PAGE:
I just saw an interesting video about a Museum of Religion in Glasgow. The St Mungo Museum of Religious Life and Art. Check out the video; it is a fine way to spend 9:44!
There was a little discussion about it online, too. Most people thought it sounded like a great museum and they'd like to visit it. No one directly mentioned the vandalism that had happened right in front of museum goers nor the unapologetic fundamentalist who claimed that his religion justifies that he cannot and will not "accept" symbols of any other religion but his own being given "equal" billing with his religion.
I ventured the opinion that this---the brazen desecration of religious symbols in a public place, and the subsequent unapologetic fundamentalism--this is the truly important message in the video. I added my (unoriginal) opinion that fundamentalism is the root of much evil in the world and that hopefully, museums like this one and videos like this, too, would make people stop and think about this issue more.
I really hoped to see the discussion deepen into a discussion of the broader issues which this museum has inadvertently highlighted. I really, really hoped that some of the people who had posted to say they thought the museum looked interesting, wonderful and important to world peace, would follow up with thoughts about the reaction of fundamentalists. I really, really, really hoped to see people facing into that important discussion and not running away from it-again. I waited for an hour or so and...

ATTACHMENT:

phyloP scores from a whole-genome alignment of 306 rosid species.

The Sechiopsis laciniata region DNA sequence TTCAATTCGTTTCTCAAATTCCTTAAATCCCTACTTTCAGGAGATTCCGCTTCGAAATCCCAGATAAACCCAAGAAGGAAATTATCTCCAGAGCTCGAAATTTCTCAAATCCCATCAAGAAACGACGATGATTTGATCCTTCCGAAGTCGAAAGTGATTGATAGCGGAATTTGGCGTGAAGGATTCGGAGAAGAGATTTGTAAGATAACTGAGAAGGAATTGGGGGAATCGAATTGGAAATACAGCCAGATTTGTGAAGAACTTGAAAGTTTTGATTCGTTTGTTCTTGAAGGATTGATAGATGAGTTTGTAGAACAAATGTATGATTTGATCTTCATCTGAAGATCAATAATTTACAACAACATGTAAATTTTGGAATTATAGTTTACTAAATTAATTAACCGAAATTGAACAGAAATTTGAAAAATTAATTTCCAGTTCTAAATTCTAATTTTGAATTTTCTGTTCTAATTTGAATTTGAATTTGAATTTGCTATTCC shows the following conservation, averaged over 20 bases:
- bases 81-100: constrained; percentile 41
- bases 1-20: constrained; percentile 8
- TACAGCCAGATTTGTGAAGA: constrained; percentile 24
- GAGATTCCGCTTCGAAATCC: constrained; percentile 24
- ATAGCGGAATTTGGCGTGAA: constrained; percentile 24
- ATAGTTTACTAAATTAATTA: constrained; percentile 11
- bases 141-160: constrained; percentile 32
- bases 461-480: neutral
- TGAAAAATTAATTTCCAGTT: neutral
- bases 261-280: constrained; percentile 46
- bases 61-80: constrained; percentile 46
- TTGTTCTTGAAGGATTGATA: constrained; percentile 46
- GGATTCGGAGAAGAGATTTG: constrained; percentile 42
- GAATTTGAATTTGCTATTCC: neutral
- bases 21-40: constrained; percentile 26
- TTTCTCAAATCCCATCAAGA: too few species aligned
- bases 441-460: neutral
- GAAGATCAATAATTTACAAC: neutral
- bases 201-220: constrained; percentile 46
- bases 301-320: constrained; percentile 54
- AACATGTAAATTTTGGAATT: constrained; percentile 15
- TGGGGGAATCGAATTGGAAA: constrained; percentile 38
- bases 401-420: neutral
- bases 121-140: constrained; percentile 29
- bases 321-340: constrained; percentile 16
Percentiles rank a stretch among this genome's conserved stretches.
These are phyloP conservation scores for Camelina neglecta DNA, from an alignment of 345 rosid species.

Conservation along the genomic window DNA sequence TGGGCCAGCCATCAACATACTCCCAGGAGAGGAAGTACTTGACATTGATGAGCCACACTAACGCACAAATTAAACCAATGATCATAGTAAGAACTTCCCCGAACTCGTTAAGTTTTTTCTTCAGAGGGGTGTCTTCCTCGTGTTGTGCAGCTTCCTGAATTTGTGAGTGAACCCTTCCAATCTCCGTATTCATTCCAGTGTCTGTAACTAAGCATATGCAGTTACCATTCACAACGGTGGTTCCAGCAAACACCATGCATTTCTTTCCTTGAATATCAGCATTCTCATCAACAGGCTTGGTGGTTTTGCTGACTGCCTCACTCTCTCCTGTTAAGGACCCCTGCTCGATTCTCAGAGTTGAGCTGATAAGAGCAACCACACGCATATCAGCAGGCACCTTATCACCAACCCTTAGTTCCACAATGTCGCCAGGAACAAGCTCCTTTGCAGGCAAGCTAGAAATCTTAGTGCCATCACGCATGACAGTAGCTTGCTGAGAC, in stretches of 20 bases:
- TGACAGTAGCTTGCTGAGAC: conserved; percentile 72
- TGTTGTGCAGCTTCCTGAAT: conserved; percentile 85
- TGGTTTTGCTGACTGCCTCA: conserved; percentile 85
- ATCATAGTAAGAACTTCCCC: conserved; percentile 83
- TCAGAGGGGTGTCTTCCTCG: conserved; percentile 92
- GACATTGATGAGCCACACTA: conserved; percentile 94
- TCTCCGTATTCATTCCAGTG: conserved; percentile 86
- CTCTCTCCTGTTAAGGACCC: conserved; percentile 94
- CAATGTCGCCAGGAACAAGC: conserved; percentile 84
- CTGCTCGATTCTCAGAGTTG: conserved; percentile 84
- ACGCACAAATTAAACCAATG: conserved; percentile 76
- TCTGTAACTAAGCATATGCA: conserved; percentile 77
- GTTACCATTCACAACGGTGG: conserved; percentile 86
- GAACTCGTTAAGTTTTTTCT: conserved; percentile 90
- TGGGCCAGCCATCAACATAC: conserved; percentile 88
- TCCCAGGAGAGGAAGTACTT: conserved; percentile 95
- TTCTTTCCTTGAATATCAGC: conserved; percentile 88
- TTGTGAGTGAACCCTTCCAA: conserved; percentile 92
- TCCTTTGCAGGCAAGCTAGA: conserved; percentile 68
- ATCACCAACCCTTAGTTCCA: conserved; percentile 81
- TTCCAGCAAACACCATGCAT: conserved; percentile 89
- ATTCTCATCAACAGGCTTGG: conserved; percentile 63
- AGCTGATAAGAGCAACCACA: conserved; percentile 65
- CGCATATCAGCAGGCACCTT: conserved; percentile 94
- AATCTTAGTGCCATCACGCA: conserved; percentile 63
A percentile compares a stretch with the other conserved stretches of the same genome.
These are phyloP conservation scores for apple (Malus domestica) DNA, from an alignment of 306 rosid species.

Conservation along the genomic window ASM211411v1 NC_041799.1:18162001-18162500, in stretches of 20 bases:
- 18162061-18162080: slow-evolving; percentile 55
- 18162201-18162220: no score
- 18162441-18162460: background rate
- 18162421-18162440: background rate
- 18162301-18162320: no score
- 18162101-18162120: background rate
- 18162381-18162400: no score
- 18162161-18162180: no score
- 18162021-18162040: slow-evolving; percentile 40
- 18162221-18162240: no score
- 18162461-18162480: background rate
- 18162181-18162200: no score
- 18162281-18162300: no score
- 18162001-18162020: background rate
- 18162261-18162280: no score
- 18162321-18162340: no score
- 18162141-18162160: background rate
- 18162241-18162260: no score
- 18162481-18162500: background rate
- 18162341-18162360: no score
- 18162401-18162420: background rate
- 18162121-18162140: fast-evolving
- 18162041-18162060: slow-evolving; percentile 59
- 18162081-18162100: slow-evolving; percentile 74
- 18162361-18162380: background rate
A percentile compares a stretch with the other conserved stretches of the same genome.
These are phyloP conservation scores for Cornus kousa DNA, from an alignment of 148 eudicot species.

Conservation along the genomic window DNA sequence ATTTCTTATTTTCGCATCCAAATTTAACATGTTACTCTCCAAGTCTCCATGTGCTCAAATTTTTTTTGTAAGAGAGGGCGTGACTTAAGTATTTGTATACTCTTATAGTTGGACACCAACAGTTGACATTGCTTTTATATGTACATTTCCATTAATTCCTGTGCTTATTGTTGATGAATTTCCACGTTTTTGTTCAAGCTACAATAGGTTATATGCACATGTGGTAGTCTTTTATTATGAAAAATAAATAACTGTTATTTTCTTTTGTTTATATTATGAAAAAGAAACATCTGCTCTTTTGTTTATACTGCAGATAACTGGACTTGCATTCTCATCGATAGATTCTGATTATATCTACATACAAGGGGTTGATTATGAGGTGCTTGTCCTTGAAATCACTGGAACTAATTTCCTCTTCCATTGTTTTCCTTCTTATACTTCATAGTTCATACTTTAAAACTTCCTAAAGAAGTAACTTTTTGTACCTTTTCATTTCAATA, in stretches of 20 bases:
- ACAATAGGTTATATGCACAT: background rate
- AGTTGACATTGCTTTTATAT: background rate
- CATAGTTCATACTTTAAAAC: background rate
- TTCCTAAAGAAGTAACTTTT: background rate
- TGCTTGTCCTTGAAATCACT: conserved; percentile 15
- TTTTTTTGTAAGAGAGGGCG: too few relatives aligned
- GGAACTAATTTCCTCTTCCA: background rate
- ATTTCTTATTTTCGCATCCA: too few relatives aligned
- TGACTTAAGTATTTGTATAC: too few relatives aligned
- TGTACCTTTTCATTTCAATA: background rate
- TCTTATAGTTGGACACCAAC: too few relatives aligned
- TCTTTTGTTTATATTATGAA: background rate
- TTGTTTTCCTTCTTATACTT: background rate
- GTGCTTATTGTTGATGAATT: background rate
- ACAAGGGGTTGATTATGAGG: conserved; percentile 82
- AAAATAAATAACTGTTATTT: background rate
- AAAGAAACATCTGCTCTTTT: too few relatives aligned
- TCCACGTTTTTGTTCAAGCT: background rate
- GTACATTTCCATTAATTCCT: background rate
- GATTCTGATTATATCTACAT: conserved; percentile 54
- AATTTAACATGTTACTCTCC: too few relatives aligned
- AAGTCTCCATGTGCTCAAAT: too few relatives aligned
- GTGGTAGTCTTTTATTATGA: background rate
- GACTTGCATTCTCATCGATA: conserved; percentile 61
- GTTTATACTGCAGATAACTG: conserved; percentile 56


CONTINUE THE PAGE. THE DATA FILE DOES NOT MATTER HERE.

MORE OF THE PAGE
My unwelcome point killed the conversation, by once again drawing attention to that promise and asking people to think about it, talk about it, wrap our minds around the possible ramifications. It has to be faced: people just don't want to go there. We do not want to think about it, we do not want to know, we do not want to consider the part we all play in aiding and enabling extremists to flourish in our societies.
Sam Harris made the point that moderates all over the world enable extremists and fundamentalists to gain power and influence so that they can, eventually, impose their belief systems on people who do not choose it voluntarily. The point Harris made is really unavoidable, if you follow the idea of fundamentalist belief to its logical conclusion. If a fundamentalist really believes that his ideology is the only true path, then eventually and inevitably he will have to fight to the death for it. Along the way, and hopefully before he has to die for his beliefs, a fundamentalist will be able to use his fundamentalist ideology to justify (in his own mind) killing other people who will not accept his ideology.
That's what we've seen happening throughout the world in various forms from the beginning of recorded history (and no doubt it was going on before). Religious and ideological fundamentalism has been the root cause of just about everything evil on earth; war, murder, genocide (especially genocide). Fundamentalism is a take-no-prisoners, no exceptions kind of ideology and its logical fulfillment is eventually to eliminate all rivals.
You're either with us or you're against us. There is no middle ground, no grey area, no morally difficult situations and no mercy. This is fundamentalist thinking, and it is evil.